Chest straps and wrist-worn optical sensors are the mainstay of heart rate tracking for sport and fitness, but neither of these designs cope particularly well in the water. That's where Polar wants to change things with the OH1+.
The update to the original OH1 heart rate monitor armband now adds the ability to monitor your heart rate from your temple by clipping the sensor onto your swimming goggles. You can still wear it on your arm, but it now opens up the ability to measure effort levels when you next jump in the pool.
The heart rate monitor also offers both ANT+ and Bluetooth connectivity, so you can pair it with a wider range of compatible gym equipment, cycling computers and your other Polar devices.
You can also stream your heart rate insights to multiple devices simultaneously, including the Polar Beat fitness training app on your smartphone.
But the real test of any heart rate tracker is in the accuracy once you start to work up a sweat. We put the OH1+ to the test on runs in the pool and on the gym floor to find out how it stacks up in the reliability stakes. Here's our full verdict.
Polar OH1+: Design
The OH1+ is identical to the OH1. The sensor with its six LED optical heart rate monitor is roughly the size of two £1 coins or a handful of quarters stacked together, and very lightweight at just 5g. It’s smaller than the Wahoo TICKR Fit and Scosche RHYTHM 24 heart rate monitor armbands, which makes a big difference considering where you’re supposed to wear it. It also means you can attach it to your goggles.
It’s worth noting that the OH1+ doesn’t carry the very latest Polar heart rate Precision Prime sensor tech that you can find packed into the Polar Vantage V, Vantage M and Ignite watches.
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For training on dry land, the sensor clips easily into a cradle on the strap and the armband is easy to fit and adjust for your forearm and biceps, though we preferred the slightly wider band on the TICKR Fit for overall comfort. It’s worth noting that our forearm to gun-size ratio is pretty equal and those with bigger biceps might find it more fiddly having to adjust the strap to move between the two locations.
There are three different colour armbands to choose from: black, grey or orange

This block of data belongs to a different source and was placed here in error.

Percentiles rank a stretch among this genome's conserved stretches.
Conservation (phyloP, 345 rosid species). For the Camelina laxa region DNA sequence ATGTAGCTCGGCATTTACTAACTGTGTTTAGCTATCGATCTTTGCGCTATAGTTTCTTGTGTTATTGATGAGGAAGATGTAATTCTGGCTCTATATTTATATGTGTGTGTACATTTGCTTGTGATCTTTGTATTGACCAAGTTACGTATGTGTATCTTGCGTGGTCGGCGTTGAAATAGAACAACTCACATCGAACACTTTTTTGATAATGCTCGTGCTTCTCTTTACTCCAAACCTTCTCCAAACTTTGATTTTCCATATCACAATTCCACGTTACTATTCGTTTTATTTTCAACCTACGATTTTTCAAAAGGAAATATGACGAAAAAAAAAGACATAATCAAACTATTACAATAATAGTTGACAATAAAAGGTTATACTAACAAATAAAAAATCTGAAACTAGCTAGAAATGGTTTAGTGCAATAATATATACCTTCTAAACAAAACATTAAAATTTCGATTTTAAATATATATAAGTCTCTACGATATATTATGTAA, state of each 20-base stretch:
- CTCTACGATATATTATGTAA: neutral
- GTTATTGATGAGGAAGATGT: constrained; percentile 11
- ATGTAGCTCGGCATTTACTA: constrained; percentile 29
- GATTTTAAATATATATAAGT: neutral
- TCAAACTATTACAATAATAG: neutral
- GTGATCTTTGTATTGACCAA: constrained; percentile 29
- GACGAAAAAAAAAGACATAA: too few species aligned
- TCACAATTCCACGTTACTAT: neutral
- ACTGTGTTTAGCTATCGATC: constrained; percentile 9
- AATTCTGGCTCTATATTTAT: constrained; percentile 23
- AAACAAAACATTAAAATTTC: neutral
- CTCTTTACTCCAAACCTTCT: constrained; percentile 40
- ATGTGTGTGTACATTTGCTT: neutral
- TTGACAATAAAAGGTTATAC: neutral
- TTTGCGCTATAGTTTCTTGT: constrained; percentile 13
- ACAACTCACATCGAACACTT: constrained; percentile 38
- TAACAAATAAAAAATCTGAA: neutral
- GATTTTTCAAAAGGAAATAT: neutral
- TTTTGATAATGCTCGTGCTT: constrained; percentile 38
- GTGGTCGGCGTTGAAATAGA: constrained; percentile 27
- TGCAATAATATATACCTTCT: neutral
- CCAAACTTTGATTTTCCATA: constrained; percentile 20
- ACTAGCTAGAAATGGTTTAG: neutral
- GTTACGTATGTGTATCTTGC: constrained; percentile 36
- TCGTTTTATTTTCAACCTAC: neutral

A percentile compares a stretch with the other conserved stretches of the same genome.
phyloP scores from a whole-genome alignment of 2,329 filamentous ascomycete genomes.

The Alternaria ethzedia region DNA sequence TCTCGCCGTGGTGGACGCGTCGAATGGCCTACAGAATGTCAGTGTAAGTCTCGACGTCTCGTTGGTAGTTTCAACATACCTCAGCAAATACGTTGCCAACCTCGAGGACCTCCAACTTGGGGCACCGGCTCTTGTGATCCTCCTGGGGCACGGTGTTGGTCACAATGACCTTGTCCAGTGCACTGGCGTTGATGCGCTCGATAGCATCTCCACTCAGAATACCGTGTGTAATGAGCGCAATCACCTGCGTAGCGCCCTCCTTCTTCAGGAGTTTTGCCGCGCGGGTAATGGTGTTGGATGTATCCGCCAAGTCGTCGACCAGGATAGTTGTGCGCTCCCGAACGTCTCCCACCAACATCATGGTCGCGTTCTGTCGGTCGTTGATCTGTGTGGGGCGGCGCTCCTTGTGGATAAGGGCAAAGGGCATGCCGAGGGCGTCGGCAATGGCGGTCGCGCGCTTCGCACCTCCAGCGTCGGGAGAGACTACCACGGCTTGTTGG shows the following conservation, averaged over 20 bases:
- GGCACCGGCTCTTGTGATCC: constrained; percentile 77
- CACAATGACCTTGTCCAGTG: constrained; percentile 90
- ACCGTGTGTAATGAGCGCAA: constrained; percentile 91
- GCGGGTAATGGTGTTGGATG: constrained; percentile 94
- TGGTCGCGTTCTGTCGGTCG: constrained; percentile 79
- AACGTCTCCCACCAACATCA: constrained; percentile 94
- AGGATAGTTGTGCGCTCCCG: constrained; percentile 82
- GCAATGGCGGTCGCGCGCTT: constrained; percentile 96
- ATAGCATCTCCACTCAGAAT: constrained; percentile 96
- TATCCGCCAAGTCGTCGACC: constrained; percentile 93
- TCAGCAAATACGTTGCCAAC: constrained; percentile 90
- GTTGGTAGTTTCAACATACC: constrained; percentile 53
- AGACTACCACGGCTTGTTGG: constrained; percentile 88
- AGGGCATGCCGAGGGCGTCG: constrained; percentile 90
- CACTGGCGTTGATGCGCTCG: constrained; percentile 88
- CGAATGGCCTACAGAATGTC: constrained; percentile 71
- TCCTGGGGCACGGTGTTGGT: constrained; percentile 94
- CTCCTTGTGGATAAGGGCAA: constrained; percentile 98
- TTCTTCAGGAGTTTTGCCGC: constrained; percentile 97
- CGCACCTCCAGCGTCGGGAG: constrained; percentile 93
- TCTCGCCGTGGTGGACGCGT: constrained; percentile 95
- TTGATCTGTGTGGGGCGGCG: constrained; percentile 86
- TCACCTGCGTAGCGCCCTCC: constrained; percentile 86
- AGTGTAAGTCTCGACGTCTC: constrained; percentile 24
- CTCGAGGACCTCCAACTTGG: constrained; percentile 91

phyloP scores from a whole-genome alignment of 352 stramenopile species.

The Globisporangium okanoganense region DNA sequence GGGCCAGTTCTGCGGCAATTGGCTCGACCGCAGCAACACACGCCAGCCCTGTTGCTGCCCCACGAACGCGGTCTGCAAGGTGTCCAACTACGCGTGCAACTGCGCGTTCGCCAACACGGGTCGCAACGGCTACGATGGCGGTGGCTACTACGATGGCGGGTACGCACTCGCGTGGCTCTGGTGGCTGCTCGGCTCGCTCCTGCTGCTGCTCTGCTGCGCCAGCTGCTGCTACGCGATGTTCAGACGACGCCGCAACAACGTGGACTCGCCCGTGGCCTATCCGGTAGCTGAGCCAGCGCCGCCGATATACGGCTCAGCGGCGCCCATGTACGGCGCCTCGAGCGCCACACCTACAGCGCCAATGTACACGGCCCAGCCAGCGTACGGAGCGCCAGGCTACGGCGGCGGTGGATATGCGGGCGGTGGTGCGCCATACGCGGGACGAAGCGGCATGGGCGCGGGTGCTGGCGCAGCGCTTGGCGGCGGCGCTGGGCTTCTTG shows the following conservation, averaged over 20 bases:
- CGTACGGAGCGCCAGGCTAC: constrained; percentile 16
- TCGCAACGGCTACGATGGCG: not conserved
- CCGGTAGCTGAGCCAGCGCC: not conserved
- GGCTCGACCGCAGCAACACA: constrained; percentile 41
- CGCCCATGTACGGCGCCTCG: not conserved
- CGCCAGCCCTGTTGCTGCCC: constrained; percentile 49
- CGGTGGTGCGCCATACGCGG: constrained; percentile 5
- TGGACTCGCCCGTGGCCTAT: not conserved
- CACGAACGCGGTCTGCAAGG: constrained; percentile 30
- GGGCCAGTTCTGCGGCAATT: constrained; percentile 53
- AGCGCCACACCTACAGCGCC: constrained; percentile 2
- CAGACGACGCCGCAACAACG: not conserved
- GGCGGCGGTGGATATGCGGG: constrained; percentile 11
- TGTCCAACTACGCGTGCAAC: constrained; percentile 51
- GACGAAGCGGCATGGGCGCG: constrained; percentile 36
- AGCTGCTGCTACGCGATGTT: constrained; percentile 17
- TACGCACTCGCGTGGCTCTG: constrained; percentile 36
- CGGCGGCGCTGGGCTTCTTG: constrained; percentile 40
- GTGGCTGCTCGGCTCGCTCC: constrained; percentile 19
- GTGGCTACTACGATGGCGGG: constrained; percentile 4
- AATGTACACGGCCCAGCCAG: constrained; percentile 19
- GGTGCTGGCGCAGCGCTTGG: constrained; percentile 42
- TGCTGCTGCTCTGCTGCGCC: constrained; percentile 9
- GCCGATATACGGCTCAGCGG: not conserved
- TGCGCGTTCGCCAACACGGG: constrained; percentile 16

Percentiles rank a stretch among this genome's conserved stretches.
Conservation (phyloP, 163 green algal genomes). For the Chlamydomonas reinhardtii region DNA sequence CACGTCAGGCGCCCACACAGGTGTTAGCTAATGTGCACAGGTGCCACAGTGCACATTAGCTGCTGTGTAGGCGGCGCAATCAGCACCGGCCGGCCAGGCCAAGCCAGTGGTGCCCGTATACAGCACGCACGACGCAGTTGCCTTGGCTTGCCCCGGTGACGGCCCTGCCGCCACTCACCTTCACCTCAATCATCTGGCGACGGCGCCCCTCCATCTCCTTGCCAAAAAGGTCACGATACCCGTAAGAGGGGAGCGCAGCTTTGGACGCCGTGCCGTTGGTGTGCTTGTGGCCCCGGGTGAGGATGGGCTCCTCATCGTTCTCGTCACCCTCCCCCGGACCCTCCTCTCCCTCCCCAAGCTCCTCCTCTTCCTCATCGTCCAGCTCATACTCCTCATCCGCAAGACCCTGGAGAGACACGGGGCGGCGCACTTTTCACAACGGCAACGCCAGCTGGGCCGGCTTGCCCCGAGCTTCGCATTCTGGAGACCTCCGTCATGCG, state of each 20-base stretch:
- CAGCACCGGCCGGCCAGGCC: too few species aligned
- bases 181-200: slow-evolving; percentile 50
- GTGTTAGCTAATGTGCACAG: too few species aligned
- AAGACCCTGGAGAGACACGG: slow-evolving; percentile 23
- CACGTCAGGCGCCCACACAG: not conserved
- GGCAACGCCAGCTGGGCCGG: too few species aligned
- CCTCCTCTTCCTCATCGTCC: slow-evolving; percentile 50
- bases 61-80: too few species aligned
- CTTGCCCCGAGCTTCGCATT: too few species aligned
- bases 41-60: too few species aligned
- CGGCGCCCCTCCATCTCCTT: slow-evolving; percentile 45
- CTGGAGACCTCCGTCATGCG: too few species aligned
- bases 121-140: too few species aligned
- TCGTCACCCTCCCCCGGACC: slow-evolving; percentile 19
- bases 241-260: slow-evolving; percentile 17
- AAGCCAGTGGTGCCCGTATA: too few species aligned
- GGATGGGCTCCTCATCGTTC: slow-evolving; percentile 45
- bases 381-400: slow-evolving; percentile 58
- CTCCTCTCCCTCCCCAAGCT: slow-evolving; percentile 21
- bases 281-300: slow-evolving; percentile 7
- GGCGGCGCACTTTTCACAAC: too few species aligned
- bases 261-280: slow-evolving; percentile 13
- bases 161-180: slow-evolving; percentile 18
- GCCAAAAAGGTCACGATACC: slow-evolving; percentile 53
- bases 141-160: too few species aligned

The OH1+ is controlled by a small metallic button on one side of the sensor, used for powering the OH1+ on and off and starting a session when you want to use the monitor as an independent training device – storing the data locally for sync later. The button is a little fiddly to press, particularly if you have it in one of the clips and you’ve got wet fingers. Thankfully, you only need to do this at the start and finish of a session, rather than on the move.
On the opposite side of the sensor there’s one single LED light that flashes to indicate different states such as when you’re in pairing mode. The multitude of combinations of colours and flash rates are somewhat confusing and we found we had to regularly refer to the user guide to commit these to memory. You will learn them over time but you can’t just fire this up and workout.
Pairing the OH1+ with a watch or an app works just like a regular chest strap, and once you’ve linked your watch should automatically pick up the OH1+ for subsequent training sessions. This will vary depending on the device you’re linking it to though.
Other than the two sizes of goggle clips, the only other element in the box is a USB cradle that you use to charge the OH1+ or sync it over the web using the Power Flow Sync software, if you choose to do this rather than using Bluetooth and the Beat app or your watch.
You clip the sensor into the dock which can then plug into a USB plug or socket on your laptop. While this does mean you have to carry the extra cradle to charge it, it’s neat and simple. A full charge takes roughly 90 minutes. The cradle seems robust enough but like the OH1+ itself is eminently losable thanks to its size, so you need to keep an eye on where you stash it.
Polar OH1+: Features and syncing
Because the Polar OH1+ is primarily a companion device, there aren’t many ‘features’ to speak about. However, its ability to unlock the training tools in the free partner Polar Beat app is definitely a bonus.
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You can connect the OH1+ and use the app-and-strap combo to set benefit targets for your training sessions, choosing from six different goals including recovery, tempo and maximum training. You can also do a simple five-minute fitness test to benchmark your progress and see it in real time with audio guidance, whether your current intensity level is burning fat or improving fitness.